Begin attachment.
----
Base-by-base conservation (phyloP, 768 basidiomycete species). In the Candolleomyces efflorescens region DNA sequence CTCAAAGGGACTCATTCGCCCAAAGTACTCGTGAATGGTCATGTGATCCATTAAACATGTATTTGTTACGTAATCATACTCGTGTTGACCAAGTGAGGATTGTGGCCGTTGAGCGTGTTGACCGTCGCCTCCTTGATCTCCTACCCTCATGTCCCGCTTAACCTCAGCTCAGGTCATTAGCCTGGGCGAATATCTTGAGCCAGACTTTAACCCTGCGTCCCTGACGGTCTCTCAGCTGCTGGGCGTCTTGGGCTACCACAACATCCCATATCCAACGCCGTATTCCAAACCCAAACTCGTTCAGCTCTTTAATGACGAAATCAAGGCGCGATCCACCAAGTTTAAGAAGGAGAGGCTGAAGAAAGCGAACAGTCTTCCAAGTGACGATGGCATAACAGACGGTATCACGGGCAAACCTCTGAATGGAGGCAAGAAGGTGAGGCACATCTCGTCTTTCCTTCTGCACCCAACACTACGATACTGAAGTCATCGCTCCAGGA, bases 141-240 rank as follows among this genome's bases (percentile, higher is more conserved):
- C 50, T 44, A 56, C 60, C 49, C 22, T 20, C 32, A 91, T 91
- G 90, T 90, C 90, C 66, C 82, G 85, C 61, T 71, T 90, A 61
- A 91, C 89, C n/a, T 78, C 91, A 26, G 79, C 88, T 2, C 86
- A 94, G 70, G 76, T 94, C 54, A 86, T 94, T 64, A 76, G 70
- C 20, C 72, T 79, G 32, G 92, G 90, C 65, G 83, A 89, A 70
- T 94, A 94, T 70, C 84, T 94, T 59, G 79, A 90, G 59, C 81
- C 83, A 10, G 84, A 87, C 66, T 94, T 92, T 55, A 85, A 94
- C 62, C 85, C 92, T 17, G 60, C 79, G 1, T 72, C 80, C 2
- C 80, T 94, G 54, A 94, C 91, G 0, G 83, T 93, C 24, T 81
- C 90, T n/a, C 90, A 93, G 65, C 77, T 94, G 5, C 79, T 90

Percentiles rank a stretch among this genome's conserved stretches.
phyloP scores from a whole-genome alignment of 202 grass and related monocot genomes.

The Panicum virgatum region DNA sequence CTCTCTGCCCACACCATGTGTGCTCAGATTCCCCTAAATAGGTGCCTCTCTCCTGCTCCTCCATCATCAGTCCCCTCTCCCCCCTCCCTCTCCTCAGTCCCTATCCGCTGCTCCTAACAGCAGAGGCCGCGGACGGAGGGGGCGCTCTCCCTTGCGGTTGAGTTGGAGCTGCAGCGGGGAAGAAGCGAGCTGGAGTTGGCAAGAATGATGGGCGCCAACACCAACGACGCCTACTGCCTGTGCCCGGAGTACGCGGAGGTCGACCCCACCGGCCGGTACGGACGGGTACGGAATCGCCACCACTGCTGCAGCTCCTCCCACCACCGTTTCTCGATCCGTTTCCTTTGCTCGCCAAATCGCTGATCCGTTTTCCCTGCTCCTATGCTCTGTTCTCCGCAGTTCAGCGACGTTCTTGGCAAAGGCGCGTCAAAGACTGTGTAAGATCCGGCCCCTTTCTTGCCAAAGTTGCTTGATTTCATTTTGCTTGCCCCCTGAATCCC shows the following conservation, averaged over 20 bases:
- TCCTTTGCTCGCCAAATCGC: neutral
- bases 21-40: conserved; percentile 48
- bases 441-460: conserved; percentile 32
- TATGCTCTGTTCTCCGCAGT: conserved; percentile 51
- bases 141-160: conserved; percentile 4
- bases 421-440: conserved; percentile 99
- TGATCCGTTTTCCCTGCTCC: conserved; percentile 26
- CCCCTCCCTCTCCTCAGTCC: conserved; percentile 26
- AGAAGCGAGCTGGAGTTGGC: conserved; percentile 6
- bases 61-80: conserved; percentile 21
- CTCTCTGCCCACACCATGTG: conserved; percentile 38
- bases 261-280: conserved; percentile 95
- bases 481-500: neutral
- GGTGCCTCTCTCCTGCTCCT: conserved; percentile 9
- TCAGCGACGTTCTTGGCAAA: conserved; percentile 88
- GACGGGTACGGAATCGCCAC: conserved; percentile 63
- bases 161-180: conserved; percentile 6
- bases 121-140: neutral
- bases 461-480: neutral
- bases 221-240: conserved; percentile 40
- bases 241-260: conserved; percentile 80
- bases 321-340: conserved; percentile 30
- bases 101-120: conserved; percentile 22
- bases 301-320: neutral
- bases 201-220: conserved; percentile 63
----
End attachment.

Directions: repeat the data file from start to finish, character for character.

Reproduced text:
Base-by-base conservation (phyloP, 768 basidiomycete species). In the Candolleomyces efflorescens region DNA sequence CTCAAAGGGACTCATTCGCCCAAAGTACTCGTGAATGGTCATGTGATCCATTAAACATGTATTTGTTACGTAATCATACTCGTGTTGACCAAGTGAGGATTGTGGCCGTTGAGCGTGTTGACCGTCGCCTCCTTGATCTCCTACCCTCATGTCCCGCTTAACCTCAGCTCAGGTCATTAGCCTGGGCGAATATCTTGAGCCAGACTTTAACCCTGCGTCCCTGACGGTCTCTCAGCTGCTGGGCGTCTTGGGCTACCACAACATCCCATATCCAACGCCGTATTCCAAACCCAAACTCGTTCAGCTCTTTAATGACGAAATCAAGGCGCGATCCACCAAGTTTAAGAAGGAGAGGCTGAAGAAAGCGAACAGTCTTCCAAGTGACGATGGCATAACAGACGGTATCACGGGCAAACCTCTGAATGGAGGCAAGAAGGTGAGGCACATCTCGTCTTTCCTTCTGCACCCAACACTACGATACTGAAGTCATCGCTCCAGGA, bases 141-240 rank as follows among this genome's bases (percentile, higher is more conserved):
- C 50, T 44, A 56, C 60, C 49, C 22, T 20, C 32, A 91, T 91
- G 90, T 90, C 90, C 66, C 82, G 85, C 61, T 71, T 90, A 61
- A 91, C 89, C n/a, T 78, C 91, A 26, G 79, C 88, T 2, C 86
- A 94, G 70, G 76, T 94, C 54, A 86, T 94, T 64, A 76, G 70
- C 20, C 72, T 79, G 32, G 92, G 90, C 65, G 83, A 89, A 70
- T 94, A 94, T 70, C 84, T 94, T 59, G 79, A 90, G 59, C 81
- C 83, A 10, G 84, A 87, C 66, T 94, T 92, T 55, A 85, A 94
- C 62, C 85, C 92, T 17, G 60, C 79, G 1, T 72, C 80, C 2
- C 80, T 94, G 54, A 94, C 91, G 0, G 83, T 93, C 24, T 81
- C 90, T n/a, C 90, A 93, G 65, C 77, T 94, G 5, C 79, T 90

Percentiles rank a stretch among this genome's conserved stretches.
phyloP scores from a whole-genome alignment of 202 grass and related monocot genomes.

The Panicum virgatum region DNA sequence CTCTCTGCCCACACCATGTGTGCTCAGATTCCCCTAAATAGGTGCCTCTCTCCTGCTCCTCCATCATCAGTCCCCTCTCCCCCCTCCCTCTCCTCAGTCCCTATCCGCTGCTCCTAACAGCAGAGGCCGCGGACGGAGGGGGCGCTCTCCCTTGCGGTTGAGTTGGAGCTGCAGCGGGGAAGAAGCGAGCTGGAGTTGGCAAGAATGATGGGCGCCAACACCAACGACGCCTACTGCCTGTGCCCGGAGTACGCGGAGGTCGACCCCACCGGCCGGTACGGACGGGTACGGAATCGCCACCACTGCTGCAGCTCCTCCCACCACCGTTTCTCGATCCGTTTCCTTTGCTCGCCAAATCGCTGATCCGTTTTCCCTGCTCCTATGCTCTGTTCTCCGCAGTTCAGCGACGTTCTTGGCAAAGGCGCGTCAAAGACTGTGTAAGATCCGGCCCCTTTCTTGCCAAAGTTGCTTGATTTCATTTTGCTTGCCCCCTGAATCCC shows the following conservation, averaged over 20 bases:
- TCCTTTGCTCGCCAAATCGC: neutral
- bases 21-40: conserved; percentile 48
- bases 441-460: conserved; percentile 32
- TATGCTCTGTTCTCCGCAGT: conserved; percentile 51
- bases 141-160: conserved; percentile 4
- bases 421-440: conserved; percentile 99
- TGATCCGTTTTCCCTGCTCC: conserved; percentile 26
- CCCCTCCCTCTCCTCAGTCC: conserved; percentile 26
- AGAAGCGAGCTGGAGTTGGC: conserved; percentile 6
- bases 61-80: conserved; percentile 21
- CTCTCTGCCCACACCATGTG: conserved; percentile 38
- bases 261-280: conserved; percentile 95
- bases 481-500: neutral
- GGTGCCTCTCTCCTGCTCCT: conserved; percentile 9
- TCAGCGACGTTCTTGGCAAA: conserved; percentile 88
- GACGGGTACGGAATCGCCAC: conserved; percentile 63
- bases 161-180: conserved; percentile 6
- bases 121-140: neutral
- bases 461-480: neutral
- bases 221-240: conserved; percentile 40
- bases 241-260: conserved; percentile 80
- bases 321-340: conserved; percentile 30
- bases 101-120: conserved; percentile 22
- bases 301-320: neutral
- bases 201-220: conserved; percentile 63